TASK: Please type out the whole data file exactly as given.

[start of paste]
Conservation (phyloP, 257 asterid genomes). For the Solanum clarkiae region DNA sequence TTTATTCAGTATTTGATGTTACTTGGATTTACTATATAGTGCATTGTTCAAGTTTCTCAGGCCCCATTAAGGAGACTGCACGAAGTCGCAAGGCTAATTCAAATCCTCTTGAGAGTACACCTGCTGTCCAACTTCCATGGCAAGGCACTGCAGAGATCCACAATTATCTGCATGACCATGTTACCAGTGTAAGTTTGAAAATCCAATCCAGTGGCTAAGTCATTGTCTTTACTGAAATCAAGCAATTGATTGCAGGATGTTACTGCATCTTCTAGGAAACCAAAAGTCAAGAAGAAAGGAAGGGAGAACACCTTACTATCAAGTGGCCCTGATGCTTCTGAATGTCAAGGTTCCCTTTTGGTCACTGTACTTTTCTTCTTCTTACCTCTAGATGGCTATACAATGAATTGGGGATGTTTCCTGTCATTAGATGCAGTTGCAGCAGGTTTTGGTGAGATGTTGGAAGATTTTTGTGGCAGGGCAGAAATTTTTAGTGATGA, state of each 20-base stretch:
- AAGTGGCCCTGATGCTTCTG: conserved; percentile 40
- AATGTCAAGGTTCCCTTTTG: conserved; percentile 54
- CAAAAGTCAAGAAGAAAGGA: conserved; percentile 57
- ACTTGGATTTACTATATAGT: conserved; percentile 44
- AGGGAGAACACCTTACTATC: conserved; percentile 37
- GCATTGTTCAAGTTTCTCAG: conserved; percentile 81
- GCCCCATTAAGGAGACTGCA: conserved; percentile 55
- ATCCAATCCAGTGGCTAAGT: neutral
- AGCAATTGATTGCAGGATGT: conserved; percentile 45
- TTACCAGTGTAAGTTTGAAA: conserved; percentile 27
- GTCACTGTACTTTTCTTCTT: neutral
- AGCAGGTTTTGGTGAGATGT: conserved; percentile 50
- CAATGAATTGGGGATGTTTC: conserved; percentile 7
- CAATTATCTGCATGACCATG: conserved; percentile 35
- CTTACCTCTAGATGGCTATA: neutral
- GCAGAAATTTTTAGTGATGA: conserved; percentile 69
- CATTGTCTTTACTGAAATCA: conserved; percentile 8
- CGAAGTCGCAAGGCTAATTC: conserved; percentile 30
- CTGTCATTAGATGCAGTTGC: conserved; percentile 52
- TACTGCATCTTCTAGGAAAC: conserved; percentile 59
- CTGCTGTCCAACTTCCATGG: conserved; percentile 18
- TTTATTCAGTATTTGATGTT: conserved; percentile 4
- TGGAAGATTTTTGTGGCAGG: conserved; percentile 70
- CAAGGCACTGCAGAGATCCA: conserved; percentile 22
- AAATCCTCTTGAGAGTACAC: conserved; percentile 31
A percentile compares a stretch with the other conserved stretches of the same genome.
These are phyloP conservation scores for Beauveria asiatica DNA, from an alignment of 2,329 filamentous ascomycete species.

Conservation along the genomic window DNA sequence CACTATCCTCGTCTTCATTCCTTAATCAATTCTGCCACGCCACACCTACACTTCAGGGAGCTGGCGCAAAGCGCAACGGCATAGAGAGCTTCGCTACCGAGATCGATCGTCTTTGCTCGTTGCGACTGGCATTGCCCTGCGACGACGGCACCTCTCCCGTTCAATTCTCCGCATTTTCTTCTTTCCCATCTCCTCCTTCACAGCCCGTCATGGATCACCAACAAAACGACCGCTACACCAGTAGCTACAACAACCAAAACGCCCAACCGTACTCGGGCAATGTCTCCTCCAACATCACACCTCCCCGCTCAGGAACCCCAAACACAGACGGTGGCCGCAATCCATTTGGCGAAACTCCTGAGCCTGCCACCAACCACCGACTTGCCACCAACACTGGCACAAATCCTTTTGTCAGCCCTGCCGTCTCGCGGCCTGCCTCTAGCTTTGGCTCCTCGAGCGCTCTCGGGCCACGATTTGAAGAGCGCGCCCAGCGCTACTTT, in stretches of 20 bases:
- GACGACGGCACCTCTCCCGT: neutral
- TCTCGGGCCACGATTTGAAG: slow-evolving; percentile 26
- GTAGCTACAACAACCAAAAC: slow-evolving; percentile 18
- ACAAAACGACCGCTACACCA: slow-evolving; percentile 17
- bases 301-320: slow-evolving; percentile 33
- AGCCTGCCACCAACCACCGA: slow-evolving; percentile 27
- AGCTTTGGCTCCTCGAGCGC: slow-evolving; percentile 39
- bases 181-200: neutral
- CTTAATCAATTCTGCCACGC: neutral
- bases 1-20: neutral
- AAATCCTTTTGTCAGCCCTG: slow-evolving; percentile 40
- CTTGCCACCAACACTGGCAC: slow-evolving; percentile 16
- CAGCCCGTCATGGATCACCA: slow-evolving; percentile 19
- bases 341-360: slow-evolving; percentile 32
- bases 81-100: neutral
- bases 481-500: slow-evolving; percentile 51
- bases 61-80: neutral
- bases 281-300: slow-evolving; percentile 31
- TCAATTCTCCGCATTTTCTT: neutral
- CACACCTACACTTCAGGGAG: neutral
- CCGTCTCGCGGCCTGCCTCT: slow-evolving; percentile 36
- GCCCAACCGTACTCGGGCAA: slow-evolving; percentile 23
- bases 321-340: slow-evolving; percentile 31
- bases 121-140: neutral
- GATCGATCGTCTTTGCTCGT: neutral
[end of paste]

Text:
Conservation (phyloP, 257 asterid genomes). For the Solanum clarkiae region DNA sequence TTTATTCAGTATTTGATGTTACTTGGATTTACTATATAGTGCATTGTTCAAGTTTCTCAGGCCCCATTAAGGAGACTGCACGAAGTCGCAAGGCTAATTCAAATCCTCTTGAGAGTACACCTGCTGTCCAACTTCCATGGCAAGGCACTGCAGAGATCCACAATTATCTGCATGACCATGTTACCAGTGTAAGTTTGAAAATCCAATCCAGTGGCTAAGTCATTGTCTTTACTGAAATCAAGCAATTGATTGCAGGATGTTACTGCATCTTCTAGGAAACCAAAAGTCAAGAAGAAAGGAAGGGAGAACACCTTACTATCAAGTGGCCCTGATGCTTCTGAATGTCAAGGTTCCCTTTTGGTCACTGTACTTTTCTTCTTCTTACCTCTAGATGGCTATACAATGAATTGGGGATGTTTCCTGTCATTAGATGCAGTTGCAGCAGGTTTTGGTGAGATGTTGGAAGATTTTTGTGGCAGGGCAGAAATTTTTAGTGATGA, state of each 20-base stretch:
- AAGTGGCCCTGATGCTTCTG: conserved; percentile 40
- AATGTCAAGGTTCCCTTTTG: conserved; percentile 54
- CAAAAGTCAAGAAGAAAGGA: conserved; percentile 57
- ACTTGGATTTACTATATAGT: conserved; percentile 44
- AGGGAGAACACCTTACTATC: conserved; percentile 37
- GCATTGTTCAAGTTTCTCAG: conserved; percentile 81
- GCCCCATTAAGGAGACTGCA: conserved; percentile 55
- ATCCAATCCAGTGGCTAAGT: neutral
- AGCAATTGATTGCAGGATGT: conserved; percentile 45
- TTACCAGTGTAAGTTTGAAA: conserved; percentile 27
- GTCACTGTACTTTTCTTCTT: neutral
- AGCAGGTTTTGGTGAGATGT: conserved; percentile 50
- CAATGAATTGGGGATGTTTC: conserved; percentile 7
- CAATTATCTGCATGACCATG: conserved; percentile 35
- CTTACCTCTAGATGGCTATA: neutral
- GCAGAAATTTTTAGTGATGA: conserved; percentile 69
- CATTGTCTTTACTGAAATCA: conserved; percentile 8
- CGAAGTCGCAAGGCTAATTC: conserved; percentile 30
- CTGTCATTAGATGCAGTTGC: conserved; percentile 52
- TACTGCATCTTCTAGGAAAC: conserved; percentile 59
- CTGCTGTCCAACTTCCATGG: conserved; percentile 18
- TTTATTCAGTATTTGATGTT: conserved; percentile 4
- TGGAAGATTTTTGTGGCAGG: conserved; percentile 70
- CAAGGCACTGCAGAGATCCA: conserved; percentile 22
- AAATCCTCTTGAGAGTACAC: conserved; percentile 31
A percentile compares a stretch with the other conserved stretches of the same genome.
These are phyloP conservation scores for Beauveria asiatica DNA, from an alignment of 2,329 filamentous ascomycete species.

Conservation along the genomic window DNA sequence CACTATCCTCGTCTTCATTCCTTAATCAATTCTGCCACGCCACACCTACACTTCAGGGAGCTGGCGCAAAGCGCAACGGCATAGAGAGCTTCGCTACCGAGATCGATCGTCTTTGCTCGTTGCGACTGGCATTGCCCTGCGACGACGGCACCTCTCCCGTTCAATTCTCCGCATTTTCTTCTTTCCCATCTCCTCCTTCACAGCCCGTCATGGATCACCAACAAAACGACCGCTACACCAGTAGCTACAACAACCAAAACGCCCAACCGTACTCGGGCAATGTCTCCTCCAACATCACACCTCCCCGCTCAGGAACCCCAAACACAGACGGTGGCCGCAATCCATTTGGCGAAACTCCTGAGCCTGCCACCAACCACCGACTTGCCACCAACACTGGCACAAATCCTTTTGTCAGCCCTGCCGTCTCGCGGCCTGCCTCTAGCTTTGGCTCCTCGAGCGCTCTCGGGCCACGATTTGAAGAGCGCGCCCAGCGCTACTTT, in stretches of 20 bases:
- GACGACGGCACCTCTCCCGT: neutral
- TCTCGGGCCACGATTTGAAG: slow-evolving; percentile 26
- GTAGCTACAACAACCAAAAC: slow-evolving; percentile 18
- ACAAAACGACCGCTACACCA: slow-evolving; percentile 17
- bases 301-320: slow-evolving; percentile 33
- AGCCTGCCACCAACCACCGA: slow-evolving; percentile 27
- AGCTTTGGCTCCTCGAGCGC: slow-evolving; percentile 39
- bases 181-200: neutral
- CTTAATCAATTCTGCCACGC: neutral
- bases 1-20: neutral
- AAATCCTTTTGTCAGCCCTG: slow-evolving; percentile 40
- CTTGCCACCAACACTGGCAC: slow-evolving; percentile 16
- CAGCCCGTCATGGATCACCA: slow-evolving; percentile 19
- bases 341-360: slow-evolving; percentile 32
- bases 81-100: neutral
- bases 481-500: slow-evolving; percentile 51
- bases 61-80: neutral
- bases 281-300: slow-evolving; percentile 31
- TCAATTCTCCGCATTTTCTT: neutral
- CACACCTACACTTCAGGGAG: neutral
- CCGTCTCGCGGCCTGCCTCT: slow-evolving; percentile 36
- GCCCAACCGTACTCGGGCAA: slow-evolving; percentile 23
- bases 321-340: slow-evolving; percentile 31
- bases 121-140: neutral
- GATCGATCGTCTTTGCTCGT: neutral